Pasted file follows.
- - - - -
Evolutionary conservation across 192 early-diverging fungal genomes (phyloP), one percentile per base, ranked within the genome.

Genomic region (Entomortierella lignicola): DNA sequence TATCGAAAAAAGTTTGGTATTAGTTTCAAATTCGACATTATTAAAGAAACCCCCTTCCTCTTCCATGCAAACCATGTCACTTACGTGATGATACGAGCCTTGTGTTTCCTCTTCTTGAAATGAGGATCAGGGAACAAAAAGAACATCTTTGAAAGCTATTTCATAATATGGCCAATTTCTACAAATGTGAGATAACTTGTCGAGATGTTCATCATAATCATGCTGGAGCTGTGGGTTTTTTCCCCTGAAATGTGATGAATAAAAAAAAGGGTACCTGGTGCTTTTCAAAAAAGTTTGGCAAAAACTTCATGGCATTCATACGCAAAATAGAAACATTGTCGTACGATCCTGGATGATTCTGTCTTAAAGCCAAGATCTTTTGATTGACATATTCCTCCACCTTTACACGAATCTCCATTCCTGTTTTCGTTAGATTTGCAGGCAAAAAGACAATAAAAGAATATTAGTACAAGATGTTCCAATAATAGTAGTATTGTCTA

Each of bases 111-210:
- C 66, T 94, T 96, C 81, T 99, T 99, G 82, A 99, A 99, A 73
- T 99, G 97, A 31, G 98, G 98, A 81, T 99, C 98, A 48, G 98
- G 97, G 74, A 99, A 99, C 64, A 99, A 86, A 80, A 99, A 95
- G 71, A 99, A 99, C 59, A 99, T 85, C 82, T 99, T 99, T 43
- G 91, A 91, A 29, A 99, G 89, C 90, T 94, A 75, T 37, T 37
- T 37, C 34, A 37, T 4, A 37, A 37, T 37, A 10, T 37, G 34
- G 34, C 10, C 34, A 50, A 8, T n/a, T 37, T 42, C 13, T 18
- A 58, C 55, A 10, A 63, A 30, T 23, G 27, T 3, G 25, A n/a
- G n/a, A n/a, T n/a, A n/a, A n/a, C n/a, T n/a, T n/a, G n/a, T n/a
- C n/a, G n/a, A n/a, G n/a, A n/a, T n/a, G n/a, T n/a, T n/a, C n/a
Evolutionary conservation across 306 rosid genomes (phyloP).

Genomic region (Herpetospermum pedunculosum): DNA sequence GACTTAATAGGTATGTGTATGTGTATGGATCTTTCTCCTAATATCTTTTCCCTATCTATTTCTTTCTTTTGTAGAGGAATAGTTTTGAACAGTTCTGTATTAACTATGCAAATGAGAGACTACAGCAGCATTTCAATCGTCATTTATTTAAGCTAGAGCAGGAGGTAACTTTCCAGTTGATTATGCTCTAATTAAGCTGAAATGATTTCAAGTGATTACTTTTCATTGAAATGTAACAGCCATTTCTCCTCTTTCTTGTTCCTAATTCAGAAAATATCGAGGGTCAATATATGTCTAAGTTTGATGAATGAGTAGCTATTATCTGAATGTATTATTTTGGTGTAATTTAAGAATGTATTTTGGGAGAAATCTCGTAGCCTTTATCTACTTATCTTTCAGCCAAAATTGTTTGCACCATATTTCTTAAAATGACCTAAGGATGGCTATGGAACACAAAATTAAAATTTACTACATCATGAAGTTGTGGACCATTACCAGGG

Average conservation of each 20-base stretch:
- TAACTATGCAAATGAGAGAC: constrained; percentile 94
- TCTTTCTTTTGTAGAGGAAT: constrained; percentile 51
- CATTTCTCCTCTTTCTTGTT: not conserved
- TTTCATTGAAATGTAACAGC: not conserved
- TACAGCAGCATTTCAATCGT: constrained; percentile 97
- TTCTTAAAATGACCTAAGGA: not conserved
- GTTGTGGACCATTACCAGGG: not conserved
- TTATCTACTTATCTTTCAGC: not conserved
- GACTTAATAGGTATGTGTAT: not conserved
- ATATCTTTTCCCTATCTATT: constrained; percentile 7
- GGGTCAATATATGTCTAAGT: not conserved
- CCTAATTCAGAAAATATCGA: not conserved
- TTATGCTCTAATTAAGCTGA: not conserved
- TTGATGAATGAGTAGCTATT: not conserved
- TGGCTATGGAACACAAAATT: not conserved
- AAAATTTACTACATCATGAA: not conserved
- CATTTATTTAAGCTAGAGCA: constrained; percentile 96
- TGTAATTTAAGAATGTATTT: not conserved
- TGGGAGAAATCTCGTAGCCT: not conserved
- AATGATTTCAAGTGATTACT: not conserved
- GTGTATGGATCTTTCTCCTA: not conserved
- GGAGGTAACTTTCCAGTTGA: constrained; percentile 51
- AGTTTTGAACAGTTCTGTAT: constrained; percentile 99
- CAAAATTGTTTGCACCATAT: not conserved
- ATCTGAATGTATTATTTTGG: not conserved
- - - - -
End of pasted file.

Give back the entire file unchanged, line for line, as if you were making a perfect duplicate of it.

Evolutionary conservation across 192 early-diverging fungal genomes (phyloP), one percentile per base, ranked within the genome.

Genomic region (Entomortierella lignicola): DNA sequence TATCGAAAAAAGTTTGGTATTAGTTTCAAATTCGACATTATTAAAGAAACCCCCTTCCTCTTCCATGCAAACCATGTCACTTACGTGATGATACGAGCCTTGTGTTTCCTCTTCTTGAAATGAGGATCAGGGAACAAAAAGAACATCTTTGAAAGCTATTTCATAATATGGCCAATTTCTACAAATGTGAGATAACTTGTCGAGATGTTCATCATAATCATGCTGGAGCTGTGGGTTTTTTCCCCTGAAATGTGATGAATAAAAAAAAGGGTACCTGGTGCTTTTCAAAAAAGTTTGGCAAAAACTTCATGGCATTCATACGCAAAATAGAAACATTGTCGTACGATCCTGGATGATTCTGTCTTAAAGCCAAGATCTTTTGATTGACATATTCCTCCACCTTTACACGAATCTCCATTCCTGTTTTCGTTAGATTTGCAGGCAAAAAGACAATAAAAGAATATTAGTACAAGATGTTCCAATAATAGTAGTATTGTCTA

Each of bases 111-210:
- C 66, T 94, T 96, C 81, T 99, T 99, G 82, A 99, A 99, A 73
- T 99, G 97, A 31, G 98, G 98, A 81, T 99, C 98, A 48, G 98
- G 97, G 74, A 99, A 99, C 64, A 99, A 86, A 80, A 99, A 95
- G 71, A 99, A 99, C 59, A 99, T 85, C 82, T 99, T 99, T 43
- G 91, A 91, A 29, A 99, G 89, C 90, T 94, A 75, T 37, T 37
- T 37, C 34, A 37, T 4, A 37, A 37, T 37, A 10, T 37, G 34
- G 34, C 10, C 34, A 50, A 8, T n/a, T 37, T 42, C 13, T 18
- A 58, C 55, A 10, A 63, A 30, T 23, G 27, T 3, G 25, A n/a
- G n/a, A n/a, T n/a, A n/a, A n/a, C n/a, T n/a, T n/a, G n/a, T n/a
- C n/a, G n/a, A n/a, G n/a, A n/a, T n/a, G n/a, T n/a, T n/a, C n/a
Evolutionary conservation across 306 rosid genomes (phyloP).

Genomic region (Herpetospermum pedunculosum): DNA sequence GACTTAATAGGTATGTGTATGTGTATGGATCTTTCTCCTAATATCTTTTCCCTATCTATTTCTTTCTTTTGTAGAGGAATAGTTTTGAACAGTTCTGTATTAACTATGCAAATGAGAGACTACAGCAGCATTTCAATCGTCATTTATTTAAGCTAGAGCAGGAGGTAACTTTCCAGTTGATTATGCTCTAATTAAGCTGAAATGATTTCAAGTGATTACTTTTCATTGAAATGTAACAGCCATTTCTCCTCTTTCTTGTTCCTAATTCAGAAAATATCGAGGGTCAATATATGTCTAAGTTTGATGAATGAGTAGCTATTATCTGAATGTATTATTTTGGTGTAATTTAAGAATGTATTTTGGGAGAAATCTCGTAGCCTTTATCTACTTATCTTTCAGCCAAAATTGTTTGCACCATATTTCTTAAAATGACCTAAGGATGGCTATGGAACACAAAATTAAAATTTACTACATCATGAAGTTGTGGACCATTACCAGGG

Average conservation of each 20-base stretch:
- TAACTATGCAAATGAGAGAC: constrained; percentile 94
- TCTTTCTTTTGTAGAGGAAT: constrained; percentile 51
- CATTTCTCCTCTTTCTTGTT: not conserved
- TTTCATTGAAATGTAACAGC: not conserved
- TACAGCAGCATTTCAATCGT: constrained; percentile 97
- TTCTTAAAATGACCTAAGGA: not conserved
- GTTGTGGACCATTACCAGGG: not conserved
- TTATCTACTTATCTTTCAGC: not conserved
- GACTTAATAGGTATGTGTAT: not conserved
- ATATCTTTTCCCTATCTATT: constrained; percentile 7
- GGGTCAATATATGTCTAAGT: not conserved
- CCTAATTCAGAAAATATCGA: not conserved
- TTATGCTCTAATTAAGCTGA: not conserved
- TTGATGAATGAGTAGCTATT: not conserved
- TGGCTATGGAACACAAAATT: not conserved
- AAAATTTACTACATCATGAA: not conserved
- CATTTATTTAAGCTAGAGCA: constrained; percentile 96
- TGTAATTTAAGAATGTATTT: not conserved
- TGGGAGAAATCTCGTAGCCT: not conserved
- AATGATTTCAAGTGATTACT: not conserved
- GTGTATGGATCTTTCTCCTA: not conserved
- GGAGGTAACTTTCCAGTTGA: constrained; percentile 51
- AGTTTTGAACAGTTCTGTAT: constrained; percentile 99
- CAAAATTGTTTGCACCATAT: not conserved
- ATCTGAATGTATTATTTTGG: not conserved